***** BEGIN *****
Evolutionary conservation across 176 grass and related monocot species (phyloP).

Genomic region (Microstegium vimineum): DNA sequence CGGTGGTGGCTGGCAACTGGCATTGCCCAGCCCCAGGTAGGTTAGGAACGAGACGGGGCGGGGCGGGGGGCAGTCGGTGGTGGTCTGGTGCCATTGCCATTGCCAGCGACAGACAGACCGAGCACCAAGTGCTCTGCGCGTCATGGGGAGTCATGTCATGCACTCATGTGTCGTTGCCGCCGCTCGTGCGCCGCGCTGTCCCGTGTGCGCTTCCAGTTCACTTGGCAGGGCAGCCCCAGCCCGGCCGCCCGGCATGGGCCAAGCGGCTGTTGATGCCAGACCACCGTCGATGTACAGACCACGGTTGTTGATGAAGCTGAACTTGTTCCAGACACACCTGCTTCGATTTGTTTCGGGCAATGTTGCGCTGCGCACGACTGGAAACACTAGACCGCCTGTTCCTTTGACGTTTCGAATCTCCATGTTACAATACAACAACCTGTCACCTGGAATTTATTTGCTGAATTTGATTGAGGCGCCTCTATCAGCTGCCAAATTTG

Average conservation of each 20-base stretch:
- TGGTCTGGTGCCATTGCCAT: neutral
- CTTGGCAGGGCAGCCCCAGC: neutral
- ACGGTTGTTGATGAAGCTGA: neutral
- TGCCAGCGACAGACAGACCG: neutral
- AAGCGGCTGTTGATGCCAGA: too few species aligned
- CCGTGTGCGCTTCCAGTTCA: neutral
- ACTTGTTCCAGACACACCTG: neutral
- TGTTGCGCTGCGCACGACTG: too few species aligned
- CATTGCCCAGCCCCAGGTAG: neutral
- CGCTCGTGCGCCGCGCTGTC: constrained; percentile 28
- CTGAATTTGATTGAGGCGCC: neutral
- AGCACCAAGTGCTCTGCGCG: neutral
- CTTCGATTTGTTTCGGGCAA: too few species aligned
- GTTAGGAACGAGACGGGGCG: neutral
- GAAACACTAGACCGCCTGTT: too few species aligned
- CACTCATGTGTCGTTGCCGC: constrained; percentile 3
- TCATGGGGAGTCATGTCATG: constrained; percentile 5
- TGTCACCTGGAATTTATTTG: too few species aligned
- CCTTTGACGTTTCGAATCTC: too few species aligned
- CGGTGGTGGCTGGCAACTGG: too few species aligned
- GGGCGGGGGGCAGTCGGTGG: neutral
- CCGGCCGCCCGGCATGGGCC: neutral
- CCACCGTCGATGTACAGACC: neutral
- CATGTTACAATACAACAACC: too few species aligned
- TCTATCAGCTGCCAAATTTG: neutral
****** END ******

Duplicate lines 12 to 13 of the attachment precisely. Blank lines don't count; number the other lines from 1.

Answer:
- CATTGCCCAGCCCCAGGTAG: neutral
- CGCTCGTGCGCCGCGCTGTC: constrained; percentile 28